Serving the campus of the University of Alabama since 1894

The Crimson White

Serving the campus of the University of Alabama since 1894

The Crimson White

Serving the campus of the University of Alabama since 1894

The Crimson White

Sunseri: Johnson earned his position


Amid all the hype of the upcoming Alabama-Michigan game Saturday, one storyline has been popping up since Alabama released its two-deep depth chart Tuesday: senior walk-on Kelly Johnson being named the starter at H-back ahead of sophomore Harrison Jones and redshirt freshman Brent Calloway.

Johnson, a native of Charlotte, N.C., said he never expected to start at Alabama, let alone at any school at the college level – Johnson, who played quarterback and safety at Providence Day High School in North Carolina, said he didn’t receive much attention out of high school.

He came to Alabama as a walk-on, listed on the roster as a linebacker and back-up snapper. He earned his first playing time as a junior on special teams before making the move to H-back in the spring.

Despite the move, Johnson said he had no idea he’d make it to the top of the depth chart heading into the preseason.

“Coming into preseason, I was just ready to get the pads back on,” Johnson said. “Get done with 110s and conditioning test and get back to football. I wasn’t expecting much.”

Head coach Nick Saban said Johnson’s time on the football team and his work ethic on the field was what separated him from Jones and Calloway.

“Kelly’s been in the program a long time,” Saban said. “So he’s much more veteran than any of those other guys. He’s a tough guy, a good blocker, and he’s done a really nice job at H.”

Despite the work he put in, Johnson said he was still a little shocked at earning the starting position at H-back, especially at a place like Alabama, which brings in blue-chip talent on an annual basis.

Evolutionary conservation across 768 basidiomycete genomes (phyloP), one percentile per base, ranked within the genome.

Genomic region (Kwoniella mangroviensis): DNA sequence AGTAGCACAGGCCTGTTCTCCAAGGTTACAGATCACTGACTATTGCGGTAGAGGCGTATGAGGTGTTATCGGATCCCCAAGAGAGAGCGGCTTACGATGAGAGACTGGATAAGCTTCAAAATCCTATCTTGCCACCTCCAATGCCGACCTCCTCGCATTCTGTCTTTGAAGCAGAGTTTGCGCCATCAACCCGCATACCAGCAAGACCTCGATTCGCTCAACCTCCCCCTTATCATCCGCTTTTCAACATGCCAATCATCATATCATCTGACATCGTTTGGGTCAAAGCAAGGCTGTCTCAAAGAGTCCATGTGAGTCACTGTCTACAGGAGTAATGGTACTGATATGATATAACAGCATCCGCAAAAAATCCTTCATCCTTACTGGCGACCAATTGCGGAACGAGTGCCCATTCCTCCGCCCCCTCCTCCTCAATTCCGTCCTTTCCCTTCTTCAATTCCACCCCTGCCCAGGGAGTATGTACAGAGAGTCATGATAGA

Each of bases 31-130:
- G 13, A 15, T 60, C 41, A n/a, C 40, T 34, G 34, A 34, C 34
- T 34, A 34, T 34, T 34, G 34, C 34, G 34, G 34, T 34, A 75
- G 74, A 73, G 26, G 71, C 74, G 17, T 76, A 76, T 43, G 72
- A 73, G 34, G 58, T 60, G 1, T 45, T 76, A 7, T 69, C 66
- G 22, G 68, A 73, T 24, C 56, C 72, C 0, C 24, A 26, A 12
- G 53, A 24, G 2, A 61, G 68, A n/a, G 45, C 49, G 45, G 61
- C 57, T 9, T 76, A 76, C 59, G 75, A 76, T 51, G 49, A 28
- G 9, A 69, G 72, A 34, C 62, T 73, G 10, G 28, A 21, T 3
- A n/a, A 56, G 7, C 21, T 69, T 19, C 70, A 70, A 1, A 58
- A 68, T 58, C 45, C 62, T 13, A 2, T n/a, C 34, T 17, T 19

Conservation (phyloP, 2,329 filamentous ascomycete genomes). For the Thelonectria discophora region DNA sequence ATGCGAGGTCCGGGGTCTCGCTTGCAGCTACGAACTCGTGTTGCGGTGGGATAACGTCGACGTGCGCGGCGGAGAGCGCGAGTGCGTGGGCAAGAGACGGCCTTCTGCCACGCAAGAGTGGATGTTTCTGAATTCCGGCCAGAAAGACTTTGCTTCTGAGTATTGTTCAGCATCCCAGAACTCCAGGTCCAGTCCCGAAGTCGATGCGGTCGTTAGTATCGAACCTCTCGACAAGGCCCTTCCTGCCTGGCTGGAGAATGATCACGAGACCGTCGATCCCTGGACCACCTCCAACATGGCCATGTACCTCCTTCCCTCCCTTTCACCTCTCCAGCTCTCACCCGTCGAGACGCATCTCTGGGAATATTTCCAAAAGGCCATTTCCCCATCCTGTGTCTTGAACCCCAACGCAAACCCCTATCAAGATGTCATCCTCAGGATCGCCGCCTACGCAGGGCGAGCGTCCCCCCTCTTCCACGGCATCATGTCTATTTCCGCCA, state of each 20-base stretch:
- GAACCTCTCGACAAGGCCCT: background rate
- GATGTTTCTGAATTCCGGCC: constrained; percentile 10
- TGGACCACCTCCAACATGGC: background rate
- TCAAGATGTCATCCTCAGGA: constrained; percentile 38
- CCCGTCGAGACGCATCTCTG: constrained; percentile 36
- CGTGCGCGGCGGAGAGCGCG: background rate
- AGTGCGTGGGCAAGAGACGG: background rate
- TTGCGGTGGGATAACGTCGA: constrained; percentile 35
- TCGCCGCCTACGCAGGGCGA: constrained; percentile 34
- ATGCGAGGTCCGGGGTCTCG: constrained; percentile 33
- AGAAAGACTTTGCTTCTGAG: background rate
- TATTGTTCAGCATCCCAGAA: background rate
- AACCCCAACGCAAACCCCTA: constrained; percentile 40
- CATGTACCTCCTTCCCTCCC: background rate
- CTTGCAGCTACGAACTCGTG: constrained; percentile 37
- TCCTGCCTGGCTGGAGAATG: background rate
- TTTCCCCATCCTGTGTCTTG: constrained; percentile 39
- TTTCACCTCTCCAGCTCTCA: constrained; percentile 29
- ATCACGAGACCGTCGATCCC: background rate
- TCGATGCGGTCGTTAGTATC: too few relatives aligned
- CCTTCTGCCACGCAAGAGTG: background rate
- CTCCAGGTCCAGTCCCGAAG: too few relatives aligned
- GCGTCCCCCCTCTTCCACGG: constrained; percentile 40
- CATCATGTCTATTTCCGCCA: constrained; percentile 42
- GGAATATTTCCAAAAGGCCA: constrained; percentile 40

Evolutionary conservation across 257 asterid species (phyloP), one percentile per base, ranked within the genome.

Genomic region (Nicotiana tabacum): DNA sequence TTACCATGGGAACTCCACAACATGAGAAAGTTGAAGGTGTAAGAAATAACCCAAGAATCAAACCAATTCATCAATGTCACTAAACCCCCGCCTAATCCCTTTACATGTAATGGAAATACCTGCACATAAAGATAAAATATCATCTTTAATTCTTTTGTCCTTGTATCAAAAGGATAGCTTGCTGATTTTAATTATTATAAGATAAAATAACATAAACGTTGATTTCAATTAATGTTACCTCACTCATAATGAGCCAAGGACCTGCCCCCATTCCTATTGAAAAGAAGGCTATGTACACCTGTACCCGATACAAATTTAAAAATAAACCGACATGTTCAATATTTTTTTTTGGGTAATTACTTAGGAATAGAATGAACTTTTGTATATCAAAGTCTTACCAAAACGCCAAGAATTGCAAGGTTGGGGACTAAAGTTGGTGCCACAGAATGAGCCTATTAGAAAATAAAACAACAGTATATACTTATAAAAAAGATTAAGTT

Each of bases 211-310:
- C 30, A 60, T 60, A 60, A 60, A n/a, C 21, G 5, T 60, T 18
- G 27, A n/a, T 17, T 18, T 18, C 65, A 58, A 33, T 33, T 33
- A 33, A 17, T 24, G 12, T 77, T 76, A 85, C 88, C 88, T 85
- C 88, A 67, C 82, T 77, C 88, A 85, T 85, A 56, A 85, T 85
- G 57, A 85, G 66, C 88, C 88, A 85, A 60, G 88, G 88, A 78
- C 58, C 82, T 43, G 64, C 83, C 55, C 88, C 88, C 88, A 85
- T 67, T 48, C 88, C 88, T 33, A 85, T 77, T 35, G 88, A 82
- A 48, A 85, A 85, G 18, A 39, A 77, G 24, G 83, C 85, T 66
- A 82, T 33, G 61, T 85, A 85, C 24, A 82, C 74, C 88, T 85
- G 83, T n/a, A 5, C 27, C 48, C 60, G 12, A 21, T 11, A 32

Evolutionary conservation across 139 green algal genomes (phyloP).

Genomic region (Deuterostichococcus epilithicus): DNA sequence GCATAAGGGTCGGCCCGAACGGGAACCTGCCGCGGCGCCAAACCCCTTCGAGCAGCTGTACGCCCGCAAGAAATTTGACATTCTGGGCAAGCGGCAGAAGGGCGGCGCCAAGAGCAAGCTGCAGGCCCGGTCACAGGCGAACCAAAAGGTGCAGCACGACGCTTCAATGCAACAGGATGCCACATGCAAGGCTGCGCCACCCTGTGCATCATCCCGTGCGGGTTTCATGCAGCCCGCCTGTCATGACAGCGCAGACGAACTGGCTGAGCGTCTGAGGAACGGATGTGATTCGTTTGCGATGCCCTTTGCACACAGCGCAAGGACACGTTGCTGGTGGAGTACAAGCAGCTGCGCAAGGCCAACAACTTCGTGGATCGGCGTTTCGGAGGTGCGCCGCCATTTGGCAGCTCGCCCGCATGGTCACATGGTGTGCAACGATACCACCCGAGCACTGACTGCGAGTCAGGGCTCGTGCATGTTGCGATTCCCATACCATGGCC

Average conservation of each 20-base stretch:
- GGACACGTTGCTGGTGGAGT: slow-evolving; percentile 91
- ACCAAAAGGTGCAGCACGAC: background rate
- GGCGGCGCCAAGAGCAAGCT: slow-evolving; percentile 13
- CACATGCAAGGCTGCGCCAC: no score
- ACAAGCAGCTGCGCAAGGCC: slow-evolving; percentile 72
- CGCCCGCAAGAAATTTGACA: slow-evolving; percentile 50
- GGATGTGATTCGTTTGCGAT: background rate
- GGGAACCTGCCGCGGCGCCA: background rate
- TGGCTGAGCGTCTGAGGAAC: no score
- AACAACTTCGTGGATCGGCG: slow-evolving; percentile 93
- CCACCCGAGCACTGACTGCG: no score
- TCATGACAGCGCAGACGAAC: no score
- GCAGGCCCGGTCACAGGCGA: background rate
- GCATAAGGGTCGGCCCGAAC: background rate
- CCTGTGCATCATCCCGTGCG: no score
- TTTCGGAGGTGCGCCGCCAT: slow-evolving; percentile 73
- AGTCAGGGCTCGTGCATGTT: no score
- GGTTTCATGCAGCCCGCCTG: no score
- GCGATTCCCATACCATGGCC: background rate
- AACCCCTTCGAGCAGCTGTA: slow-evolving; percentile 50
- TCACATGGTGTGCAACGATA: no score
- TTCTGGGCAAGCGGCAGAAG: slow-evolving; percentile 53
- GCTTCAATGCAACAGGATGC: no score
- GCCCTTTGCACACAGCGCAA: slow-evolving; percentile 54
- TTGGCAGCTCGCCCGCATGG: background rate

More than anything, Johnson attributed his success and a chance at this opportunity to his workman-like attitude, something he brought to practice with him every day.

“It’s extremely difficult,” Johnson said. “I think the biggest thing is showing up every day, carrying the water and being persistent and working hard every day.”

Still, if anyone on the team, other than Johnson himself, knew he could earn a starting position, it would be safety Vinnie Sunseri. Sunseri said he used to look up to Johnson growing up, when Johnson and Sunseri’s older brother used to play together at middle school.

“I’ve known Kelly since he was in the seventh grade,” Sunseri said. “Actually watched him when he was growing up, and he was able to dunk a ball in the seventh grade. He was a freak athlete and I was like, ‘Wow, I want to be like Kelly when I get older.’”

Sunseri said Johnson was the example of hard work on the team during the fall, where he would normally finish sprinting drills at the front of the line and spend a lot of his time in the film room.

“I saw him over there one day walking over, as we were going against each other, starters against starters,” Sunseri said. “I was like, ‘Kelly, what’s up?’ It was cool. I was really, really, really happy for the guy.”

Still, Sunseri said he’s a little less happy to see Johnson if the two happen to collide during plays, where Sunseri said he loses most of the time due to Johnson’s superior size. Regardless, Sunseri said he thought Johnson earned his position.

“I can’t explain to you how hard he’s been working,” Sunseri said. “He definitely pushes himself … Cream rises to the top and he definitely deserves everything he got.”

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